In cars, power steering helps drivers steer by increasing steering effort of the steering wheel. Hydraulic or electric actuators add controlled energy to the steering mechanism, so the driver can exert less effort to turn the steered wheels while driving at typical speeds, and minimize considerably the physical effort necessary to turn the wheels when a car is stopped or moving slowly.
There are hydraulic and electric power steering. At the hydraulic, the steering gear’s internal cavity is separated into two chambers by a sealed piston attached to the rack. Applying hydraulic fluid under pressure to one side of the piston while allowing fluid to return from the other side to a reservoir allows steering assistance.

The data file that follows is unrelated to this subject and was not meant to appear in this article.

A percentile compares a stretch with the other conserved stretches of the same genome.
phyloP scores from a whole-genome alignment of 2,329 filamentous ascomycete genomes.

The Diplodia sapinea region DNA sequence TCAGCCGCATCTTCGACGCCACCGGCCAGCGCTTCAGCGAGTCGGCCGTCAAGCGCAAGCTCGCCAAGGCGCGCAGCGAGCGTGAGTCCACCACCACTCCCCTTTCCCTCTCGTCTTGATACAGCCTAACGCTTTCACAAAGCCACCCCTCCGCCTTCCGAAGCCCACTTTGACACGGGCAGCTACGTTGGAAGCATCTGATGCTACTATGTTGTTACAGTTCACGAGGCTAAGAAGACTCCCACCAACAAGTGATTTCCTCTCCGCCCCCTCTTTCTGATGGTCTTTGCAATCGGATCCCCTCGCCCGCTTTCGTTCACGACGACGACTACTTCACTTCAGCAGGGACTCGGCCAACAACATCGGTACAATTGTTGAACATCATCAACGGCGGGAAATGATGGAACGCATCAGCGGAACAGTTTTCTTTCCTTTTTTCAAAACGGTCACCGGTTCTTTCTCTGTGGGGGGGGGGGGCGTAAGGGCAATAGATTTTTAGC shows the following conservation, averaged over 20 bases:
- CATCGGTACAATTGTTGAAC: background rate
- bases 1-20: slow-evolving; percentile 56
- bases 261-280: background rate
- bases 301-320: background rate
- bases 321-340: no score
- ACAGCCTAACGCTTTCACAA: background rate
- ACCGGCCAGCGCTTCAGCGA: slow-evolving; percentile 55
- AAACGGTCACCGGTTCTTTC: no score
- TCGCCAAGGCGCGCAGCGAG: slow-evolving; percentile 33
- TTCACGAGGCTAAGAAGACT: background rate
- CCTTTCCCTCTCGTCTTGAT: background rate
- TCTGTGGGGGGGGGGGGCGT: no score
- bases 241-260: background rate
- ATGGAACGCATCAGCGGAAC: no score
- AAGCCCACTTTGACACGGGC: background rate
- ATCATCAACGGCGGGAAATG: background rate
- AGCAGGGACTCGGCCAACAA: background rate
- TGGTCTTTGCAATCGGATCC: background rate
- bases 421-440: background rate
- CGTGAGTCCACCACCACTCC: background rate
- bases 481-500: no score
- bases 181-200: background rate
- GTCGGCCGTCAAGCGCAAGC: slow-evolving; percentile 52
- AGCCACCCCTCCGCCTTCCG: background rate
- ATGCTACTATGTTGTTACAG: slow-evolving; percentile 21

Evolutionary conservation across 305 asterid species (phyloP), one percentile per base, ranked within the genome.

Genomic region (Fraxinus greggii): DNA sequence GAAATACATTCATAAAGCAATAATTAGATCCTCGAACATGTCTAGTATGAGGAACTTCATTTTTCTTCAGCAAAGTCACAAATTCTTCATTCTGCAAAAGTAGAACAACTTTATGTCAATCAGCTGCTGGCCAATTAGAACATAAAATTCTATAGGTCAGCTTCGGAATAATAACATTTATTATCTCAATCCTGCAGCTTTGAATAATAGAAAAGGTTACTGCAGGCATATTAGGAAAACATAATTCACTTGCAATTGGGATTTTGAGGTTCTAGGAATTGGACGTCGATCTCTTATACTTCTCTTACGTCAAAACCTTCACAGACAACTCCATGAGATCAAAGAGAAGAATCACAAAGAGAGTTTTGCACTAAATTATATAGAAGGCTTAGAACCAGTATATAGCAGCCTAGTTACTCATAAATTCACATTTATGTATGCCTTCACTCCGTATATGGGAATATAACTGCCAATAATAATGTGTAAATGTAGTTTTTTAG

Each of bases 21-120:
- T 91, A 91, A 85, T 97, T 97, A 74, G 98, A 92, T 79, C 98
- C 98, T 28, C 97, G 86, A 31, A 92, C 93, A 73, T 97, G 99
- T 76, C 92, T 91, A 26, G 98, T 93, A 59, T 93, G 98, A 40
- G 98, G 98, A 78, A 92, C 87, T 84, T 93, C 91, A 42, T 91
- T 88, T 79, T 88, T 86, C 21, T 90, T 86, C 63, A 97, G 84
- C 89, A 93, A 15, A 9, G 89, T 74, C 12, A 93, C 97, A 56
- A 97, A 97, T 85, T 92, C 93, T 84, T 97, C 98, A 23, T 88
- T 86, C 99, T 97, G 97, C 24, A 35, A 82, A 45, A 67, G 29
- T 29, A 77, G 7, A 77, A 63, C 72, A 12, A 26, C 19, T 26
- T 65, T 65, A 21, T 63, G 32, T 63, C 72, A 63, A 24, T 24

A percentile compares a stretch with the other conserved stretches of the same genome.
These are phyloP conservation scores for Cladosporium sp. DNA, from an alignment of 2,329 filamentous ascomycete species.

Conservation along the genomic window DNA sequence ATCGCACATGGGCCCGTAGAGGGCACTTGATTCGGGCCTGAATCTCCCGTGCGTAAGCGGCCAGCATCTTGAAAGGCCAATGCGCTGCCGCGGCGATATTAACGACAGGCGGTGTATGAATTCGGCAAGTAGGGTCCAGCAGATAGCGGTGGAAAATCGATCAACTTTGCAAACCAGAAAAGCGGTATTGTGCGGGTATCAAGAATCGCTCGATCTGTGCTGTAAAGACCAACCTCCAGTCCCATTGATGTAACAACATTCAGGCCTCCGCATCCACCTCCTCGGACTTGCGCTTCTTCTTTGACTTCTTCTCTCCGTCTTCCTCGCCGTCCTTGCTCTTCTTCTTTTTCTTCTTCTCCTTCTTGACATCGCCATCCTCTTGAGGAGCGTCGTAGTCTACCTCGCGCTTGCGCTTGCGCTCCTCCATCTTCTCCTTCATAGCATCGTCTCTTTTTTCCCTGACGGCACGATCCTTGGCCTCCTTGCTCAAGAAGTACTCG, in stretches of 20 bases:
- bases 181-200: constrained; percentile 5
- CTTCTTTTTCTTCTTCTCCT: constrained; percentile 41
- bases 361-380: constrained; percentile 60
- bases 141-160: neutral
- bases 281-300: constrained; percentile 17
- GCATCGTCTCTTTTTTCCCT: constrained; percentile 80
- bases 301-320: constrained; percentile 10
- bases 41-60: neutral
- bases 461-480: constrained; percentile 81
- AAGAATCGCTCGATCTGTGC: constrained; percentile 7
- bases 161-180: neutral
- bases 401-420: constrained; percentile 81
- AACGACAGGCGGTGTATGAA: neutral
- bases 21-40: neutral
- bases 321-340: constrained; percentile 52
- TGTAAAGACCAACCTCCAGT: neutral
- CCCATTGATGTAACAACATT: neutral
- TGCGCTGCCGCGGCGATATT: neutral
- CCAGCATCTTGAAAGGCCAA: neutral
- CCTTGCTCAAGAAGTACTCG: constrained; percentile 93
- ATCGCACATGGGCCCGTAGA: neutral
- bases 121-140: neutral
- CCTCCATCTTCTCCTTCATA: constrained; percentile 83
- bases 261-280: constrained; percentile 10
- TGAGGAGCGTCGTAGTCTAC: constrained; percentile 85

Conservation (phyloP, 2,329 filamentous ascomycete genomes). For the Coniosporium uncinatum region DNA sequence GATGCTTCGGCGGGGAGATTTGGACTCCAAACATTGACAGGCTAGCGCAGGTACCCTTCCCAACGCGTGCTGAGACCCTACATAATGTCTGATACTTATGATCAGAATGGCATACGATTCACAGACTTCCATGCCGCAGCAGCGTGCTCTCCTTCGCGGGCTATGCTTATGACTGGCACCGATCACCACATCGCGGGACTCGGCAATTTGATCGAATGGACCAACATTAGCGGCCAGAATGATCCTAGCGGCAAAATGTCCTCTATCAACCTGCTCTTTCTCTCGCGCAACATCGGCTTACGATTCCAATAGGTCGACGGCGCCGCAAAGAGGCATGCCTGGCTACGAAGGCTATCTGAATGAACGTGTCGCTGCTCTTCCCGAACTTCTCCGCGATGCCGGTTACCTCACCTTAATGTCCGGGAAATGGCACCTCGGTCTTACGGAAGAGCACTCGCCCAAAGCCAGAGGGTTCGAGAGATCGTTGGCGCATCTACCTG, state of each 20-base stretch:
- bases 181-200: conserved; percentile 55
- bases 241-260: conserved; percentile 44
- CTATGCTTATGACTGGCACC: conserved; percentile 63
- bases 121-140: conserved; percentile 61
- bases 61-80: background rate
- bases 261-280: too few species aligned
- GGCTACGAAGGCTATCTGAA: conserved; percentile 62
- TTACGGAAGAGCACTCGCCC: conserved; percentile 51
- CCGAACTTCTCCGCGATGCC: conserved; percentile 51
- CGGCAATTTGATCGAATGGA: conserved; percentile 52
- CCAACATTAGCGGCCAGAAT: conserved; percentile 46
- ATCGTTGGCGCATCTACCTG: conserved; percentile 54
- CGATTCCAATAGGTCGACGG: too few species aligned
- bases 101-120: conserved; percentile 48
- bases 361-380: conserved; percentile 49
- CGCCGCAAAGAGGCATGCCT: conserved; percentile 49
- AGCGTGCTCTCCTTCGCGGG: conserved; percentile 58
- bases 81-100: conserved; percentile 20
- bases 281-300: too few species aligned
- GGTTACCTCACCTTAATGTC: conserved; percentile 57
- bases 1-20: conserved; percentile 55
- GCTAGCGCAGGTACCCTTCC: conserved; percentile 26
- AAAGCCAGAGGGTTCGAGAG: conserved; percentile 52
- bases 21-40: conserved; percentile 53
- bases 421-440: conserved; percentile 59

At the electric power steering, an electric engine mounted to the side of the rack housing drives a ball-screw mechanism via a toothed rubber belt. The screw engages a spiral cut in the outside of the steering rack. A torque sensor connected to the pinion shaft signals a control computer when to provide assistance.
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